Iran is indeed on the verge of mastering a critical step in building and operating a gas centrifuge plant that would be able to produce enriched uranium for either peaceful or military purposes. However, it can be expected to face serious technical hurdles before it can reliably produce large quantities of enriched uranium.

Many details about Iran’s technical nuclear capabilities and plans are unknown, and the IAEA has neither been able to verify that Iran has declared its nuclear activities in full nor to establish conclusively that Iran does not have hidden nuclear enrichment sites. Western governments view with skepticism Iranian denials of intentions to produce highly enriched uranium (HEU) or to build nuclear weapons. Yet there is no evidence of an Iranian decision to build a nuclear arsenal, let alone any knowledge of an official Iranian schedule for acquiring nuclear weapons.

During the past three years of IAEA inspections, the international community has learned a great deal of information about the Iranian program that can be used to estimate the minimum amount of time Iran would need to produce enough HEU for a nuclear bomb. According to several possible scenarios, Iran appears to need at least three years before it could have enough HEU to make a nuclear weapon. Given the technical difficulty of the task, it could take Iran much longer.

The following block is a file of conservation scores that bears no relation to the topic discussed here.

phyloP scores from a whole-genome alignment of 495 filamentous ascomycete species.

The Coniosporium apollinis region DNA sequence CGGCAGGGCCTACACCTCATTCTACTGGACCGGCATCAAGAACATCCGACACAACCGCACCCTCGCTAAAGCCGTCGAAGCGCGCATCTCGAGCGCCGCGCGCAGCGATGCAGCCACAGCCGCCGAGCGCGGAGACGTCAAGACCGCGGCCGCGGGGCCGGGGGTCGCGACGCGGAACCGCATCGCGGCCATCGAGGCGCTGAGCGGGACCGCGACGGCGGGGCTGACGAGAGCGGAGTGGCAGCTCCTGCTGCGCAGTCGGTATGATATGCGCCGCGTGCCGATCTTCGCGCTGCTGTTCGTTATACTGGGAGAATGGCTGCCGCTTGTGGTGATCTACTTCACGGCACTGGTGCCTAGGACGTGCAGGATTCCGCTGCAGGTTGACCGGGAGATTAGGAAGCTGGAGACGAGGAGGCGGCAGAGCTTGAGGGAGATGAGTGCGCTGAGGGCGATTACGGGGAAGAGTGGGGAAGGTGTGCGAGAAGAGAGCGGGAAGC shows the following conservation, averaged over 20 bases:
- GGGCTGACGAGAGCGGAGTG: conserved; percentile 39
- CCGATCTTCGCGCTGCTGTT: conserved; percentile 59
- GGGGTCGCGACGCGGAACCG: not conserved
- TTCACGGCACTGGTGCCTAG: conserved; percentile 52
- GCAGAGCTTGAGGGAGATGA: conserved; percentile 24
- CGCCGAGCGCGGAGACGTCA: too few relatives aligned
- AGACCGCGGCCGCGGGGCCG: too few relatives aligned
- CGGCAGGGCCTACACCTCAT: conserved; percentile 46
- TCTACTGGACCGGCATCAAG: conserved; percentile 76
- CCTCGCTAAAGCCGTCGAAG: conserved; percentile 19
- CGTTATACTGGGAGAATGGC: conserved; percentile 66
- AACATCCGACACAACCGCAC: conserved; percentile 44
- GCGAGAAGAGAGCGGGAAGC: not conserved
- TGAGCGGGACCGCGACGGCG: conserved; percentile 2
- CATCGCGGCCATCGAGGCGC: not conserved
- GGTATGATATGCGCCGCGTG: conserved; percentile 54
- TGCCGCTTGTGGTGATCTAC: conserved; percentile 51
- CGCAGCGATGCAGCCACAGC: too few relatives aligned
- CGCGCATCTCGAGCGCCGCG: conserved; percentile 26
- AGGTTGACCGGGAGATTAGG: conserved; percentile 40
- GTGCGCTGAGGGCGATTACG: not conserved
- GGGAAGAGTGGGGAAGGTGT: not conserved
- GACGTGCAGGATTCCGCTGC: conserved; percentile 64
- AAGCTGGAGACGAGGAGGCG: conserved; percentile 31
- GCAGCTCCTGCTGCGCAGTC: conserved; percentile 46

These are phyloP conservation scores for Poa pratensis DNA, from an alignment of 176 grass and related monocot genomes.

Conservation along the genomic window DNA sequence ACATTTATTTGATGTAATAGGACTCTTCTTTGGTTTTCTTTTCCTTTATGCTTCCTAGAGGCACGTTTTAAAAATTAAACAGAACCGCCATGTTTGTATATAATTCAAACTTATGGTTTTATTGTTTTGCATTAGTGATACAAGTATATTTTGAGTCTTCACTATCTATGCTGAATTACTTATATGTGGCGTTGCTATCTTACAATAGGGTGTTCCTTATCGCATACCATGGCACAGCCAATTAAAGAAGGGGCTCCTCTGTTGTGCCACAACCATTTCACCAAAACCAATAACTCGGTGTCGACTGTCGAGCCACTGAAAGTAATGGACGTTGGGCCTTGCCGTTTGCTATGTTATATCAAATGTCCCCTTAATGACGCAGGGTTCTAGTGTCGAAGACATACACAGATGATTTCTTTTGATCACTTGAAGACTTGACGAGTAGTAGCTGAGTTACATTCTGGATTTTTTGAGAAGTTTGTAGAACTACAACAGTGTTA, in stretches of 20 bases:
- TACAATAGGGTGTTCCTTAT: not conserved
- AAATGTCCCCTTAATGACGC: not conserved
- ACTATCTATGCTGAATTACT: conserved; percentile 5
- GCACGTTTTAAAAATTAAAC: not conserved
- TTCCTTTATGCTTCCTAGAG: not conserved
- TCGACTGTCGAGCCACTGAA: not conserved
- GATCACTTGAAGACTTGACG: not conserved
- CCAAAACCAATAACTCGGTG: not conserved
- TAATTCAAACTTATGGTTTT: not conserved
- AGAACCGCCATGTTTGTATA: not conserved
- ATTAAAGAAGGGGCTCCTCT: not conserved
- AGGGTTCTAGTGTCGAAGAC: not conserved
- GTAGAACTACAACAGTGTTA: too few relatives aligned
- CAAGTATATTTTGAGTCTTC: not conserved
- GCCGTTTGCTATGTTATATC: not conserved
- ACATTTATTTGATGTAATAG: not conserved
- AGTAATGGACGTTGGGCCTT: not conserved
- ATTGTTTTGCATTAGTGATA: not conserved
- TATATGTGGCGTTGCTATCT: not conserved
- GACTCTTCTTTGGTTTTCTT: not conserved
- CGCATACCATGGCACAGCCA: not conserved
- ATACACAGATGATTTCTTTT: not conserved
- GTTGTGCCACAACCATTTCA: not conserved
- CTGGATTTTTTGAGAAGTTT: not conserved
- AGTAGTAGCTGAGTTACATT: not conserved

With political rhetoric likely to intensify during the coming months, it is essential to have as clear an evaluation as possible of Iranian nuclear capabilities. It is also essential to avoid repeating the mistakes that were made prior to the Iraq War, when senior Bush administration officials and their allies outside government hyped the Iraqi nuclear threat to gain support in confronting Iraq.

 

Out of the gate

Iran’s recent actions appear aimed at rapidly installing and running gas centrifuges, which can be used to separate uranium 235 from uranium 238–the process known as enrichment. In early January 2006, Iran removed 52 IAEA seals that verified the suspension of Iran’s P-1 centrifuge uranium enrichment program that had been in effect since October 2003. (The P-1 centrifuge is a design that Iran developed from plans acquired through the nuclear smuggling network of Pakistani scientist A. Q. Khan.) The seals were located at the Natanz, Pars Trash, and Farayand Technique sites, Iran’s main centrifuge facilities. On February 11, Iran started to enrich uranium in a small number of centrifuges at Natanz.